From slashdot today comes some discussion of The Pro-Am Revolution, a lengthy report on “people pursuing amateur activities to professional standards.” The report focuses on pro-am activity in the U.K., but the slippery boundary between professionals and amateurs is found in the U.S., as well. Such “serious leisure” is an issue that sociologist Robert Stebbins has made a cottage industry. Gary Alan Fine has also written some interesting material on the subject (studying role-playing games way back in the day, for example, and following amateur mycologists into the woods), and I have thought about professional and non-professional differences in terms of paramedical practices. Literature on communities of practice and technical work (such as that by Stephen Barley) provide further good reading on how to make sense of claims to prestige and professionalism in different kinds of work.
Back to business: The report’s core claim is that pro-am pastimes are increasingly driving innovation, generating social capital, and producing economic benefits, and the report makes a number of policy recommendations for encouraging Pro-Am activity. Aside from the numbers (which suggest that pro-am activities are important to a large number of people), the authors have several good cases for these sorts of claims: The development of windsurfing and climbing equipment are classic cases of amateurs picking up design and manufacturing techniques to improve their gear, for example.
The report falls short on a couple of important conceptual fronts, however. The first is in an under-socialized conception power of professions to preserve their own domains of practice. The authors do point out that the story of much work in the 20th century is the story of powerful occupations armed with licensure and state sanctions, but in advocating for the rising prominence of pro-ams, they can’t really explain why those professions would yield any of their turf. Sure, there are some good examples of declining professional dominance, especially in medicine: Pressure to keep health care costs down has pushed physicians to accept allied practitioners as colleagues, but two important things happen in that process: The professionals defend their titles vigorously (allowing podiatrists to perform foot surgery, for example, but not allowing them to call themselves “surgeons”) and the allied practitioners work hard to establish themselves as professionals (this is the story of nurses, chiropractors, and paramedics, all of whom have sought the prestige of professionalism). Further, this process of challenging professional power is best understood as a conjunction of an occupational push for professionalism combined with powers that counterveil the existing professional dominance (like HMO needs to keep costs down, for example). In the case of The Pro-Am Revolution, pro-ams are thought of as largely non-occupational. The bottom-up re-organization envisioned by Leadbeater and Miller seems to be greatly complicated by the realities of professional dominance.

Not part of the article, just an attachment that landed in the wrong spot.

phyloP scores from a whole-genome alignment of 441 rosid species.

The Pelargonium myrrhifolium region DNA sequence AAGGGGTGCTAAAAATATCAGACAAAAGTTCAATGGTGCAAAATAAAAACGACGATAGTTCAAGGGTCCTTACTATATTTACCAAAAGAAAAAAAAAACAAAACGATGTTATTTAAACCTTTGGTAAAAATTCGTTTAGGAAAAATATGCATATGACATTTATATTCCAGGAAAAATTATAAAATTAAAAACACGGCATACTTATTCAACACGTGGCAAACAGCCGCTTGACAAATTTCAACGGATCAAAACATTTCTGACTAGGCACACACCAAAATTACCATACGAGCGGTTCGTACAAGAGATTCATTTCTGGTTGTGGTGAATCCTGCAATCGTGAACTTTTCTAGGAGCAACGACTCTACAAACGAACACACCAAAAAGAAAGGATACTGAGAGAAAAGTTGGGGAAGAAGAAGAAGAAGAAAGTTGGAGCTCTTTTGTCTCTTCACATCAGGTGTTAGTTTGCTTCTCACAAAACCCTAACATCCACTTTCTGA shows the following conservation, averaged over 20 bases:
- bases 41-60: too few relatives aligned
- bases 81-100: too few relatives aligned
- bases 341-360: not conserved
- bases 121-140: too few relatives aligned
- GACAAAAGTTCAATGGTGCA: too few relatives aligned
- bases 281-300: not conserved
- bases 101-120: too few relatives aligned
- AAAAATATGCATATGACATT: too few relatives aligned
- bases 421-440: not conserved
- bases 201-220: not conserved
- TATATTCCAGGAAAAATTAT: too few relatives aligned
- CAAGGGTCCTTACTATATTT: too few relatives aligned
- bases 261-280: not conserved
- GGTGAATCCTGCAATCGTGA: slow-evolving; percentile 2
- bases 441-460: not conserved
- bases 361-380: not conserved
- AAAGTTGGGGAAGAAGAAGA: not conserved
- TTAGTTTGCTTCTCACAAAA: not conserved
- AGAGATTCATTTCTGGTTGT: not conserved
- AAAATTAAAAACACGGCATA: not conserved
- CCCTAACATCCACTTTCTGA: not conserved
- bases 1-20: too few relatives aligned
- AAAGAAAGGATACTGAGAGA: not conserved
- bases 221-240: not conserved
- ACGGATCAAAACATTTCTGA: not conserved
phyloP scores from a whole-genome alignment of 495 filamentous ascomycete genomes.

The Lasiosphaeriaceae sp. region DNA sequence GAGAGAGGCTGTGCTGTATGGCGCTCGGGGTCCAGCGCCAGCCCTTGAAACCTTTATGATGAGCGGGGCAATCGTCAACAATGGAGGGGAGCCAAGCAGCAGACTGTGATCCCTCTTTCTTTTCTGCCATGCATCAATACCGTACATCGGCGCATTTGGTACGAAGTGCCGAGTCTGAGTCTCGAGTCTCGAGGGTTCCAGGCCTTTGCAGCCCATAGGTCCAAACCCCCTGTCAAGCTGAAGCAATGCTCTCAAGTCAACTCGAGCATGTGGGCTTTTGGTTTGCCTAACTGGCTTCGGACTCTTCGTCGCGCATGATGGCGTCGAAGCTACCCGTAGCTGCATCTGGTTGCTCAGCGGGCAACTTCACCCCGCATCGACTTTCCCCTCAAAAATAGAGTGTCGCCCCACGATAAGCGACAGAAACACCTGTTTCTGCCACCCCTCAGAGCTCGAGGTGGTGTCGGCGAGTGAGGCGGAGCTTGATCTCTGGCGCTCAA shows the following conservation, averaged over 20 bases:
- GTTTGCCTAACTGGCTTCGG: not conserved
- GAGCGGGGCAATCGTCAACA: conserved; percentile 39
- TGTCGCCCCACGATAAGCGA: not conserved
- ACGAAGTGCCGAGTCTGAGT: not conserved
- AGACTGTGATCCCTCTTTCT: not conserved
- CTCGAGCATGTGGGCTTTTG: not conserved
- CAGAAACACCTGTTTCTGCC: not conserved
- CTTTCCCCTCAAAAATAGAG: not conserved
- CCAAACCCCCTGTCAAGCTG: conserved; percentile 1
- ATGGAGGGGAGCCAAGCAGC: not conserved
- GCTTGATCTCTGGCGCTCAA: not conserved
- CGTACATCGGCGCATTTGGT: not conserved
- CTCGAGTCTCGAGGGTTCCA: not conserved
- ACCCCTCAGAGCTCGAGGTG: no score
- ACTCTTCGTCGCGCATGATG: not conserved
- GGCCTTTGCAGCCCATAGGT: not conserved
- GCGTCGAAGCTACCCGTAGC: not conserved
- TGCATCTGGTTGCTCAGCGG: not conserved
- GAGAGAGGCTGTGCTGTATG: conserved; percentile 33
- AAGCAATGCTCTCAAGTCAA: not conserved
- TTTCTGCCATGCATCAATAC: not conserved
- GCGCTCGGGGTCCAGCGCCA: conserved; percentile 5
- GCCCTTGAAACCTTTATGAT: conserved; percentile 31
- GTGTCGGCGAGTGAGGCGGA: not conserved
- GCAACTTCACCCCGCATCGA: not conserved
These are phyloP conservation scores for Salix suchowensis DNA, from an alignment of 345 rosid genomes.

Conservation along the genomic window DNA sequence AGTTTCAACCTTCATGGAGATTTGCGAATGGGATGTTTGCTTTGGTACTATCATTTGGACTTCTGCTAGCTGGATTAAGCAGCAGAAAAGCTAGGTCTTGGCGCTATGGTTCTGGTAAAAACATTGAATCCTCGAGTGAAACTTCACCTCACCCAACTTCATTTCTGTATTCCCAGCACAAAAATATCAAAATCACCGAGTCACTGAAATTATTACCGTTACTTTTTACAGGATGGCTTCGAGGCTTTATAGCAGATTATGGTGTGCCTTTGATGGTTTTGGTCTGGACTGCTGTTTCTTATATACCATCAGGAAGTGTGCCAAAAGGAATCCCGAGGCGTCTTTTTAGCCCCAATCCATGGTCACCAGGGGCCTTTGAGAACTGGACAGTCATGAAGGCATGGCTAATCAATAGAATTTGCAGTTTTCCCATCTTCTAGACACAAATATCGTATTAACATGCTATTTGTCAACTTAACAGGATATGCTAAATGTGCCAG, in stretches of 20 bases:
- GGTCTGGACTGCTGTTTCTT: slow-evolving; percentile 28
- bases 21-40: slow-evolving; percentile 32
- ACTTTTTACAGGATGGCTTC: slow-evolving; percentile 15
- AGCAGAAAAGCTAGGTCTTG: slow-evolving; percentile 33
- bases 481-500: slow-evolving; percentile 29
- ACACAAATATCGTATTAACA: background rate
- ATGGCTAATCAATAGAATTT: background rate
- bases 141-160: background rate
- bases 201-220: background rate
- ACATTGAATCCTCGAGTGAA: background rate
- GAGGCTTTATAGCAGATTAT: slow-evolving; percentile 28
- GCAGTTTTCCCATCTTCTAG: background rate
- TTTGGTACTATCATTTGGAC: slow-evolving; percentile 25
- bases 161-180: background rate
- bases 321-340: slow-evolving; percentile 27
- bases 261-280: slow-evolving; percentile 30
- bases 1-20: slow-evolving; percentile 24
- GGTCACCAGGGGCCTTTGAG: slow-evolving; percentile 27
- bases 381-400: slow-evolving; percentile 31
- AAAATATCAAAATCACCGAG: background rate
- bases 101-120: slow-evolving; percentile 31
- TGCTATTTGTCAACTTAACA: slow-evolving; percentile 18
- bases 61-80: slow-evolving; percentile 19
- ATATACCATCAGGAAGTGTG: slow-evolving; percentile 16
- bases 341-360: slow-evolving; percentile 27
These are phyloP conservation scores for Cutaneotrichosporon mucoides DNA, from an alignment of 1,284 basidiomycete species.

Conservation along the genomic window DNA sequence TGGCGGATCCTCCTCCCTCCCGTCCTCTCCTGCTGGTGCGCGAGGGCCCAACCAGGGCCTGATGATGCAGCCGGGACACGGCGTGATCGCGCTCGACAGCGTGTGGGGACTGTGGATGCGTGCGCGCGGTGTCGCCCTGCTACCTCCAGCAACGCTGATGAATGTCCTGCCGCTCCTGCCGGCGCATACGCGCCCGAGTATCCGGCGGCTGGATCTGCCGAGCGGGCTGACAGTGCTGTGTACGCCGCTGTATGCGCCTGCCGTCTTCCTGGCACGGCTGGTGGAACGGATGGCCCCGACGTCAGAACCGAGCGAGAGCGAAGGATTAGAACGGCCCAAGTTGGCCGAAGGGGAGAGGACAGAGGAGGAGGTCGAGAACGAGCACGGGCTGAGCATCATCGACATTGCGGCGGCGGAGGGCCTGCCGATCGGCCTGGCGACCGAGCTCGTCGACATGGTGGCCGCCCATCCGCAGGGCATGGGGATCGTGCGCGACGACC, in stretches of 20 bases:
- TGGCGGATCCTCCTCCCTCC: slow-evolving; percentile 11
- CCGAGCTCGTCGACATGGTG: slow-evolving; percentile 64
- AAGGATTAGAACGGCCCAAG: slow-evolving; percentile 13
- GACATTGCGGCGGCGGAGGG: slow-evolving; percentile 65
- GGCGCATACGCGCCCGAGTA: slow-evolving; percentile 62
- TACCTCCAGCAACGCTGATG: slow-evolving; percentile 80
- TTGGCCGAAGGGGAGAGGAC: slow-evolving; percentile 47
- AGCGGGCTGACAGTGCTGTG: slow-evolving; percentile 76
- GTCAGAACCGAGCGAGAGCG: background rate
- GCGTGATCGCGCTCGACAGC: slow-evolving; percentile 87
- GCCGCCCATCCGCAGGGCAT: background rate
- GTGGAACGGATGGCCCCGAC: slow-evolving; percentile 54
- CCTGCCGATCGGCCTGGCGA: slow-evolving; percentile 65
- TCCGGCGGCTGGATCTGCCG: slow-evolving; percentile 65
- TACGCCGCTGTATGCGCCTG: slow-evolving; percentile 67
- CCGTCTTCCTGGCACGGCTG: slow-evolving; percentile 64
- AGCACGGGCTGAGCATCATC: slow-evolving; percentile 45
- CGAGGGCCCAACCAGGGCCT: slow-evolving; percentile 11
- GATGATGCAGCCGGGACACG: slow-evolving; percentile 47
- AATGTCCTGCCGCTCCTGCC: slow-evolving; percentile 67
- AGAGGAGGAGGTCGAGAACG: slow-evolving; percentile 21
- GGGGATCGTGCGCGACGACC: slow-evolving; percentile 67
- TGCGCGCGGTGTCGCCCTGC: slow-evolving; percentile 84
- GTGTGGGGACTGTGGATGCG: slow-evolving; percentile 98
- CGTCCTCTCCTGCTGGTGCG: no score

(And this is without even mentioning the legal monopolies given to the professions by the states in the form of licensing and oversight of certification regimes—one of my key interests in thinking about things like wilderness medicine.)
Second, the definition of pro-am is problematic. Leadbeater and Miller interview a non-professional tennis player who makes his living as a tennis coach, an extraordinary rock climber who makes his living as a climbing photographer, and a full-time programmer who dedicates most of his time off to open source software development (the last of whom comments in the slashdot thread). Because their pro-am activity is so tightly linked to their occupation, it’s not clear that these people really are pro-ams in a meaningful way. Pro-ams also frequently become non-ams, if they really were amateurs to start with: Blacksmith Yvon Chouinard forged (sorry) two of the outdoor industry’s most well-known companies—Chouinard Equipment eventually led to both Black Diamond and Patagonia. One could argue that of course some amateurs will develop their passions into full-time businesses and will be replaced by subsequent pro-ams; but one of the key ideas about pro-ams seems to be that they don’t normally go pro.
So, professionals, amateurs, and the development of new kinds of practices remains a really fascinating topic, one that The Pro-Am Revolution gives some neat focus to, but that still has room for development.
Now my blue heeler needs dinner. She’s sort of a pro-am kibble eater, actually.